Third, and most significantly, in a recently completed systematic study that was carefully limited to published court decisions specific to Goss v. Lopez from 1986 to 2005, a former Lehigh University student and I found the following:
• Although the suits continued unabated, the plaintiff students did not conclusively win any of the suspension rulings based on 14th Amendment procedural due process, that is, the pure Goss progeny. In only partial contrast, they had conclusive victories in 16 percent of the suspension rulings based on state laws, which expanded the procedural protections of Goss. For the relatively few student victories, the remedy in some cases was “corrected due process” (for example, a revised notice or new hearing), and in none was the remedy money damages.
• For cases of exclusions of more than 10 days that cited Goss, the plaintiff students won conclusively at a higher, but still far from robust, rate of 19 percent. Several of these rulings were based on state laws that extended well beyond the Goss court’s constitutional requirements.
• Students did not win any cases of detention, timeout, grading, or other relatively minor matters based on Goss.
The bottom-line conclusion is that diagnosing and prescribing remedies for the problem of school discipline warrants much more precision than broadly blaming law—and, of course, lawyers. As the venerable cartoon strip Pogo famously warned us, “We have met the enemy and he is us.” And this is more in the sense of responsibility than culpability.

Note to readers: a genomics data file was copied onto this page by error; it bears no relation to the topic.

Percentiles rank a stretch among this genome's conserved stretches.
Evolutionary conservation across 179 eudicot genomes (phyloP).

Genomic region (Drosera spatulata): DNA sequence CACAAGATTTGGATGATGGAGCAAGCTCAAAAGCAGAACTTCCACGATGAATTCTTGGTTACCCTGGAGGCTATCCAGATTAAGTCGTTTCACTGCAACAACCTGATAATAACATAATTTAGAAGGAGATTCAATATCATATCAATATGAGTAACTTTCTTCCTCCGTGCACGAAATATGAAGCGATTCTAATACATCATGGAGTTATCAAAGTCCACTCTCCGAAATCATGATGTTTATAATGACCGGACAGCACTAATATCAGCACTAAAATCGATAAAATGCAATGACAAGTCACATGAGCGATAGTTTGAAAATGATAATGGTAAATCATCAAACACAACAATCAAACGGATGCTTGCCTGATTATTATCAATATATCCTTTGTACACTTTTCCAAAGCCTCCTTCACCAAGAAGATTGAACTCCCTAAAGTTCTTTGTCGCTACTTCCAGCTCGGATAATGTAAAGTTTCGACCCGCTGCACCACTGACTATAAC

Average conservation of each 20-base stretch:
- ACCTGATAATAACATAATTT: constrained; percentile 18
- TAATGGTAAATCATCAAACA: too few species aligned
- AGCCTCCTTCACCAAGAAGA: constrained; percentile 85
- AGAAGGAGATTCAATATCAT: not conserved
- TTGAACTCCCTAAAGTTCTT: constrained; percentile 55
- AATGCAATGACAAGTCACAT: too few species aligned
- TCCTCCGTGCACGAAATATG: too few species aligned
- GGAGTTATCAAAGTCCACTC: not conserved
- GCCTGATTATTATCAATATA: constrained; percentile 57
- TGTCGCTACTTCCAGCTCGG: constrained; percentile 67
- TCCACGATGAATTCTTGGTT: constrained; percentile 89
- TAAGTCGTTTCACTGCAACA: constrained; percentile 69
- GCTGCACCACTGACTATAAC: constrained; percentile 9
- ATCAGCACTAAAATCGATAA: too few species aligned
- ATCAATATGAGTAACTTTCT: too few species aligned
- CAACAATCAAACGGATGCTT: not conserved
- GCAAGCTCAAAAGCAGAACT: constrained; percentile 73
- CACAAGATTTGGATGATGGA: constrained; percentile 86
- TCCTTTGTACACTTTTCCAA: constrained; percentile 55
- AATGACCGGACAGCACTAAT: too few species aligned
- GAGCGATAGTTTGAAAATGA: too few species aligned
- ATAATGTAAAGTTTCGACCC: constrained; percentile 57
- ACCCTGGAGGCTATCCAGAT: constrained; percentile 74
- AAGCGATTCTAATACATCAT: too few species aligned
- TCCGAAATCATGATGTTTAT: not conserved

Let me explain. To the limited extent that school discipline problems may be correlated with, much less caused by, law, the source is not judicial interpretation of the Constitution. Instead, the connection is to procedural protections in state law that we have decided—perhaps correctly—to provide public school students facing suspension or expulsion. The connection extends to the complicated federal legislation and regulations for students with disabilities that attempt to provide a balance between institutional safety and individual dignity.
In Pennsylvania, for example, state regulations for regular education provide procedural requirements far beyond those of Goss, extending its application to in-school suspensions and adding—in stark contrast to prevailing federal court interpretations of the 14th Amendment—the rights of confrontation and cross-examination for exclusions beyond 10 days. Moreover, Pennsylvania’s special education regulations add significantly to the procedural requirements for disciplinary changes in the placement of students with disabilities, particularly (in light of the state’s exclusionary history) students with mental retardation.
It can be argued that in the long run such protections contribute to or compound problems of school discipline specifically, and public education generally. These issues merit reasoned policymaking and objective research, rather than cyclical finger-pointing rhetoric. Resolving the problem of school discipline requires more rigorous and rational self-discipline.
Vol. 28, Issue 01